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Internal Medicine

Link to Veterinarians

The Department of Internal Medicine consists of four board certified internists and a specialized technical support staff.

Diagnostic services include:

  • Ultrasonography
  • Endoscopic examinations of the upper and lower gastrointestinal tract, the urinary tract and the nasal passages
  • Biopsies

Therapeutic services include:

  • Chemotherapy for selected tumors
  • Radioactive iodine treatment for cats with hyperthyroidism
  • Intravenous nutrition for animals too ill to eat
  • Treatments for Cushing’s disease
  • Treatments for Addison’s disease
  • Canine hypothyroidism
  • Diabetic Stabilization

Our internists integrate their care with neurology, oncology, cardiology, surgery, and the critical care unit to function as a team in order to provide the best possible medical and surgical care to all of our patients.

LEPTOSPIROSIS UPDATE FROM OUR INTERNAL MEDICINE TEAM

What is leptospirosis?

Leptospirosis is a serious bacterial disease caused by multiple strains (serovars) of the bacteria, which are passed in the urine of multiple species of animals.  It is a known zoonotic disease.  This disease is found worldwide, although strains vary from country to country.  The “carriers” of the bacteria (most commonly rats, raccoons, horses, and cows) vary and are often not sick from the disease.  Unvaccinated dogs are also likely one of the common carriers in our area.  There have been an extraordinary number of dogs afflicted with this bacterial disease in the Northern New Jersey region in the last year, most likely because of our very wet weather pattern.   The bacteria persist in areas of standing water such as ponds – either ornamental or natural ponds, mud puddles, or water collecting on tarps.  It also hides in warm, wet, shaded areas of lawns or forests.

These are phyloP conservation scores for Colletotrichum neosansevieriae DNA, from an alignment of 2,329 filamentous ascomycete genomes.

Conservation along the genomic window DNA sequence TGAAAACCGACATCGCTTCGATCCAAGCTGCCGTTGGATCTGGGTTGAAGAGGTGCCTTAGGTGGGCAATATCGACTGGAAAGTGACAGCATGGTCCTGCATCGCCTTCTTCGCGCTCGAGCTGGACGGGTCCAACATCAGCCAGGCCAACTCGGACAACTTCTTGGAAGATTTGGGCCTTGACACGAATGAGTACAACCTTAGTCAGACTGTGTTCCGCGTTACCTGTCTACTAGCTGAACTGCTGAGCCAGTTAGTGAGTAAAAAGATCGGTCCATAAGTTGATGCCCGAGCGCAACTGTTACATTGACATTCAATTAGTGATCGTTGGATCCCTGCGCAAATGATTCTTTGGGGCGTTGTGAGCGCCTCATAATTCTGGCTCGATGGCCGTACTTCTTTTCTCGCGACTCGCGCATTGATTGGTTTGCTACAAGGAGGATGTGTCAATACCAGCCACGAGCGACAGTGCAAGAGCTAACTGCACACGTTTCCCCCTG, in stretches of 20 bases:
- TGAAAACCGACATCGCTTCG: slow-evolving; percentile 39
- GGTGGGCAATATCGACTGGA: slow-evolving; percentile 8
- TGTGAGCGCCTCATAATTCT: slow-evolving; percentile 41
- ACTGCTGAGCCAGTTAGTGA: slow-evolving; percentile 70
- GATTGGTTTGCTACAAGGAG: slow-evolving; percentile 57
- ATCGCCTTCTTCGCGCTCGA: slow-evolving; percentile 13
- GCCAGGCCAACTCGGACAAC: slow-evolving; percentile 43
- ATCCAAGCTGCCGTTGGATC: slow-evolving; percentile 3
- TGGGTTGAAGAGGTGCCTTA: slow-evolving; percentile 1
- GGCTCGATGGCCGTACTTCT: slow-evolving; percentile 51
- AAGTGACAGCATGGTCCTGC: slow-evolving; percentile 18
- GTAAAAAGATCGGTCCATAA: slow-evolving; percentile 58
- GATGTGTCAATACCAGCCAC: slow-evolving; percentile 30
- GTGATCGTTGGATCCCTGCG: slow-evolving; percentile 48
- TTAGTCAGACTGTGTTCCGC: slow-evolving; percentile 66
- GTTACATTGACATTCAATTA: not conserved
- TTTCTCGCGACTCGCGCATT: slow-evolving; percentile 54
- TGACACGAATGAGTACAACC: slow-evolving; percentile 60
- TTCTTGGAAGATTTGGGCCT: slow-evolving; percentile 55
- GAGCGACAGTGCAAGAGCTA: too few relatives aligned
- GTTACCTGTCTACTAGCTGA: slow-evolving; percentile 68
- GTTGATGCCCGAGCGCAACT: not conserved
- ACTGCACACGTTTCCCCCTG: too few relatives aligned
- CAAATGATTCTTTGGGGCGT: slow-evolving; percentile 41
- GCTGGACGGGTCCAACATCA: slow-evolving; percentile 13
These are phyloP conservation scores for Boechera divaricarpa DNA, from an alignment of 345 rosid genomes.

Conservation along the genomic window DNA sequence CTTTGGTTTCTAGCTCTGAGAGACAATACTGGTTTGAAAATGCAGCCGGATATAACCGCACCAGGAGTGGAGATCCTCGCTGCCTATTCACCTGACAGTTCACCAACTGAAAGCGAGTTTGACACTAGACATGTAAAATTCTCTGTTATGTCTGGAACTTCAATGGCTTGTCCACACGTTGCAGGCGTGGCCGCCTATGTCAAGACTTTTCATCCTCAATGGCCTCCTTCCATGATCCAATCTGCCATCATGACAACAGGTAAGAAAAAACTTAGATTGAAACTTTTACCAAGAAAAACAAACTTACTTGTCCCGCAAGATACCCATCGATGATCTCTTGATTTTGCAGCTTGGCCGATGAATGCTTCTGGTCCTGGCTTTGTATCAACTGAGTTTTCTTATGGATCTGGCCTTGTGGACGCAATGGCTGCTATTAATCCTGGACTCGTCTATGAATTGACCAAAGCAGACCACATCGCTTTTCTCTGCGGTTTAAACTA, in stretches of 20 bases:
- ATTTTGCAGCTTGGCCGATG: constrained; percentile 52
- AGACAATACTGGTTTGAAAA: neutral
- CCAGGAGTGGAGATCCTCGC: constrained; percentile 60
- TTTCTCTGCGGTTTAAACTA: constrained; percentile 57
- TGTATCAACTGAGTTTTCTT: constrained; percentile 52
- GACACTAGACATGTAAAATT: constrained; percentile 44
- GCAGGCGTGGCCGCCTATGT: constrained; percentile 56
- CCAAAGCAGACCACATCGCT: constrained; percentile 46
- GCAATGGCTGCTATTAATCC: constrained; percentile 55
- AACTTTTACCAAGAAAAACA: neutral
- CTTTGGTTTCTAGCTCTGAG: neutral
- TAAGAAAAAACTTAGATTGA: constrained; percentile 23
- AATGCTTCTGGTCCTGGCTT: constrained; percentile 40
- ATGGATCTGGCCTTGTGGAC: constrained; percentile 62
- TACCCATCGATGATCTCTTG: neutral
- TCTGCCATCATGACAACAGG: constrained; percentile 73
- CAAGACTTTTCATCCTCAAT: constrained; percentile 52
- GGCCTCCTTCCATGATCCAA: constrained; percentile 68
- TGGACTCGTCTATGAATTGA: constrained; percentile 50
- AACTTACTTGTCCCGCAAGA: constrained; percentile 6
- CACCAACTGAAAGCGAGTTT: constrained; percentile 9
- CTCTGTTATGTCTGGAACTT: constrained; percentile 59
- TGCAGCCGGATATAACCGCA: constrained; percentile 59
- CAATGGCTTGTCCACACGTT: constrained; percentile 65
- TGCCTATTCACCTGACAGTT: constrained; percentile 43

What does a zoonotic disease mean?

Zoonotic diseases are diseases transmitted from animals to humans.  The disease is spread in the urine of the infected animals.  If your pet has been diagnosed with leptospirosis, you should follow your veterinarian’s recommendations about the handling of the pet’s urine.  You should consult your own physician regarding exposure to the disease from your pet.

 

How does my pet get this disease?

Dogs become infected by leptospires when abraded skin comes in contact with infected urine, water contaminated by infected urine, or moist soil contaminated by infected urine.  Also the organism can gain access to the animal through drinking the urine or contaminated water.

 

What kind of symptoms occur with leptospirosis and what treatments can be given?

Leptospirosis progresses fairly quickly once animals are exposed to the bacterium.  Symptoms often can be very serious and usually include one or more of the following: increased thirst and urination, decreased appetite, vomiting, diarrhea, and jaundice (yellow coloration to the skin).  These are usually the result of acute kidney and/or liver failure.  This is a very treatable disease.  Although antibiotics are effective at killing the Leptospira bacteria, intensive supportive care is often needed to help preserve organ function and give patients the best possible outcome. Most patients require a 3-5 day hospitalization stay to help them get over the acute phase of the disease.  With early intervention, the majority of disease cases have a good outcome with up to 70-80% of dogs making a full recovery.  However, some cases do not respond to appropriate therapy despite all efforts.

 

What should I do about leptospirosis and my dog?

It is very important that you keep your dog away from wet areas where the organism is found in the highest numbers.  If you have a lot of shading in your yard, you should consider getting sun to those areas to eliminate moist soil which we know can be permanently contaminated if not dried out.